Azerbaijan’s New World Wonder: More from the Tallest, Largest, Oldest Series
If you think that Dubai’s Burj Khalifa is tall at 830 meters (2,723 feet), then we’ve got some news for you. After a successful run at putting up the world’s highest flagpole (at least until Tajikistan took the title), Azerbaijan is getting ready to awe everyone again -- this time, with what it claims will be the tallest building on earth.
The Azerbaijani developer Avesta plans to stick the 1,110-meter-high (about 3,642- feet-high ) building on a chain of artificial islands off Azerbaijan's Caspian Sea shore. Completion date: by 2019. The tower -- named, not surprisingly, "Tower of Azerbaijan" -- is expected to house hotels and business centers. It may not compensate for endemic corruption, a spotty civil rights record or any other of the Azerbaijani government's oft-cited deficiencies, but it surely will attract gaping onlookers and tourism money.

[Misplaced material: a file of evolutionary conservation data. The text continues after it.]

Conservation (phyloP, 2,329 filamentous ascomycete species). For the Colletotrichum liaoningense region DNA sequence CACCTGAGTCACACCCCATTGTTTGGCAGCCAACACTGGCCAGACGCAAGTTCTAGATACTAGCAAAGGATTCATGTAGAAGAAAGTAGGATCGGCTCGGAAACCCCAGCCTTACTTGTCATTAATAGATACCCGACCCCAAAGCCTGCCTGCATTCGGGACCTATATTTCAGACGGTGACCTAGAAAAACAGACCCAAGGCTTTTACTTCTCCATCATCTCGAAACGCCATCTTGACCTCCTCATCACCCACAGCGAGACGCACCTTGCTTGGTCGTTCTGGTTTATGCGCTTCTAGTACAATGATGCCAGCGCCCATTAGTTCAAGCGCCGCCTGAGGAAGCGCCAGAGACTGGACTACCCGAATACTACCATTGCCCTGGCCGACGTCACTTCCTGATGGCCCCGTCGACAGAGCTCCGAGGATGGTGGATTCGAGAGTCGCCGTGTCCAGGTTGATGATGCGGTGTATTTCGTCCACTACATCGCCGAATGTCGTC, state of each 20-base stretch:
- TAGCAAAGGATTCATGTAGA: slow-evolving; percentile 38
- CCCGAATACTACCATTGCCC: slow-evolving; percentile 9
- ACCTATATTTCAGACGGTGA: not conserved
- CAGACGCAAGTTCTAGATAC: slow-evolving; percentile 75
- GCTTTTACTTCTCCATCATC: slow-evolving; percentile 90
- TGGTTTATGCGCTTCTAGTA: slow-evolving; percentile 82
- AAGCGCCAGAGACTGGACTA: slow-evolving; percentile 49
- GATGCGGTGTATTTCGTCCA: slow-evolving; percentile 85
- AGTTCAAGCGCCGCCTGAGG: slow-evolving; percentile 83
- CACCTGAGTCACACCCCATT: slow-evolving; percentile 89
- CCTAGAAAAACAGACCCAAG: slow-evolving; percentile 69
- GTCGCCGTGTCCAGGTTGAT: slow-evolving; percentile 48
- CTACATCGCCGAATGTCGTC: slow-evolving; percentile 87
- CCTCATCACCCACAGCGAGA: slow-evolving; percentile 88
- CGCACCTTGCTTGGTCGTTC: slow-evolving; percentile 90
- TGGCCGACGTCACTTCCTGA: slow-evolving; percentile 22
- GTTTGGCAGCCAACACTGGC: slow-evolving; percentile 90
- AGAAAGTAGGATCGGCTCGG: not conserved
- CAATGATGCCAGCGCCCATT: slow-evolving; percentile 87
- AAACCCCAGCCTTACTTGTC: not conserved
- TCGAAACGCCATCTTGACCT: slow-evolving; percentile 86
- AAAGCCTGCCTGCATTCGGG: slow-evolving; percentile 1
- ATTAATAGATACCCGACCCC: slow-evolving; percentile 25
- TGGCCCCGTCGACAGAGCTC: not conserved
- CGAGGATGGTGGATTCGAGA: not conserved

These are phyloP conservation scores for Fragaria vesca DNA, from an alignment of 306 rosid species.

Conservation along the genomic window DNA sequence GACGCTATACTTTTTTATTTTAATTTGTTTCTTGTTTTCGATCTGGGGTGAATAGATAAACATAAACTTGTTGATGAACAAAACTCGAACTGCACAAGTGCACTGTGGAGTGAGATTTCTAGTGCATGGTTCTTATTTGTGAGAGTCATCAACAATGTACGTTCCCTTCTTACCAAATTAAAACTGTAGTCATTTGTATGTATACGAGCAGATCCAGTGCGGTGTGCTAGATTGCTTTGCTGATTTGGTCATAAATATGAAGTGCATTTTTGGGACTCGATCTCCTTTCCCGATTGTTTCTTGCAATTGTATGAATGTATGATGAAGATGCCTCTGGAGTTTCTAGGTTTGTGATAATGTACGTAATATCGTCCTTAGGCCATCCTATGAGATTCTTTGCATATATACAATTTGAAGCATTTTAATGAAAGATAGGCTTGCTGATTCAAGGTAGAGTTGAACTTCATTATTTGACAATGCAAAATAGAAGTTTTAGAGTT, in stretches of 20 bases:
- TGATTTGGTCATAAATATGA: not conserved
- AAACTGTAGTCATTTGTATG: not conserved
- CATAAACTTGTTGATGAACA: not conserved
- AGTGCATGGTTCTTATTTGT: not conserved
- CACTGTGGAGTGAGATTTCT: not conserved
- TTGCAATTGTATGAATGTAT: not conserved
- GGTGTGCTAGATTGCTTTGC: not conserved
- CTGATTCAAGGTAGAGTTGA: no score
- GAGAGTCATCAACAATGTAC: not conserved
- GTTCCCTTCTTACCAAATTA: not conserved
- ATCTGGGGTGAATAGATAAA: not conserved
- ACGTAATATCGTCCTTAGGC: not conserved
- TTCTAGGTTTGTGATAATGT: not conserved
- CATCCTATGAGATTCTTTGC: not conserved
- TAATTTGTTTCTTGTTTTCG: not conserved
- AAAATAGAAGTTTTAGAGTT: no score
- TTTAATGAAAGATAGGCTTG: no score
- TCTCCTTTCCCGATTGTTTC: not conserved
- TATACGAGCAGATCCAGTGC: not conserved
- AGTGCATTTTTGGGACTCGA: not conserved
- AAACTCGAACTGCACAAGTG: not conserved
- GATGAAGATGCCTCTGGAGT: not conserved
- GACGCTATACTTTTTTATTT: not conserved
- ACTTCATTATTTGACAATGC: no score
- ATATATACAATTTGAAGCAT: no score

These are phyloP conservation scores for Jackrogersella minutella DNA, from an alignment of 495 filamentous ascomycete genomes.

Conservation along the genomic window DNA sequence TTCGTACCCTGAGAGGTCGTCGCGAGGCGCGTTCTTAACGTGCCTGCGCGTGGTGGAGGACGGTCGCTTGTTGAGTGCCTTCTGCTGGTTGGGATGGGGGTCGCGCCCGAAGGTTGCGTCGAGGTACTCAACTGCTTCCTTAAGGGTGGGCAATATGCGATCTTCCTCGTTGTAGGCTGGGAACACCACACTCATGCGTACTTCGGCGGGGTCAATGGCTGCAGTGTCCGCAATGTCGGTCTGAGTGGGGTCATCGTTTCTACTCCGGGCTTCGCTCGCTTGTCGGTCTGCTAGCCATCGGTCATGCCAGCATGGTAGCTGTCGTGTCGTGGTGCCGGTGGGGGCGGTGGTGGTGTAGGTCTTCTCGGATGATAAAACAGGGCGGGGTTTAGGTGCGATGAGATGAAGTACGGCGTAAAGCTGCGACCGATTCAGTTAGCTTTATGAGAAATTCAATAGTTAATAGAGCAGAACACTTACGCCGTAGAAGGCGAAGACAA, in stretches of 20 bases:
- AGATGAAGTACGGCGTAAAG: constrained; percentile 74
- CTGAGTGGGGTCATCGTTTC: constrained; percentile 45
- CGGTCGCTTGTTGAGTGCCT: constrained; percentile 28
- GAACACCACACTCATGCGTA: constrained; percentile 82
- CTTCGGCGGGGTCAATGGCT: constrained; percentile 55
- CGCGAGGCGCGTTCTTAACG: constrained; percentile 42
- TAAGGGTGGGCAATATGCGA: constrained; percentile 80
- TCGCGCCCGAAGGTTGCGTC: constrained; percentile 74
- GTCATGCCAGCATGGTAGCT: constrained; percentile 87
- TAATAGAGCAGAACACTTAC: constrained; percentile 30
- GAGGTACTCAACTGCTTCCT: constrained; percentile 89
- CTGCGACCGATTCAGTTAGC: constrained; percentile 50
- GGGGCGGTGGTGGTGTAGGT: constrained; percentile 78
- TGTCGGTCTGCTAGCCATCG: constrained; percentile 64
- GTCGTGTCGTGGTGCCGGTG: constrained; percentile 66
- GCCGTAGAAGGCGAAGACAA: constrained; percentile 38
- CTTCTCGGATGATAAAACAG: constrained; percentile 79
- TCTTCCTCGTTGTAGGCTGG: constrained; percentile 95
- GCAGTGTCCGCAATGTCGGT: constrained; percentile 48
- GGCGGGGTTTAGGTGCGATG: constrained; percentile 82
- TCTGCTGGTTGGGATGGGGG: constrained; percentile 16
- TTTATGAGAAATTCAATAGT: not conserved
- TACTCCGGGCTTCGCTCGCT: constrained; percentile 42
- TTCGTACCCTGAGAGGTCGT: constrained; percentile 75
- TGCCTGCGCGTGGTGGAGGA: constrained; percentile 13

One British investment bank, though, recently warned against skyscraper mania. Barclays Capital found an “unhealthy correlation” between construction of the world’s tallest buildings and financial crisis. Such projects, the Bank argues, come in the middle of a brewing economic meltdown and represent a “widespread misallocation of capital.” The bank’s report cites several examples such as the Empire State Building, erected during the US Great Depression, and Burj Khalifa, which was completed in 2009 just as Dubai nearly went bust.
But, for now, Azerbaijan, bathing in oil and gas, probably figures it can afford such architectural feats. Let's just hope the building doesn't follow the flagpole's example and threaten to topple over in Baku's high winds.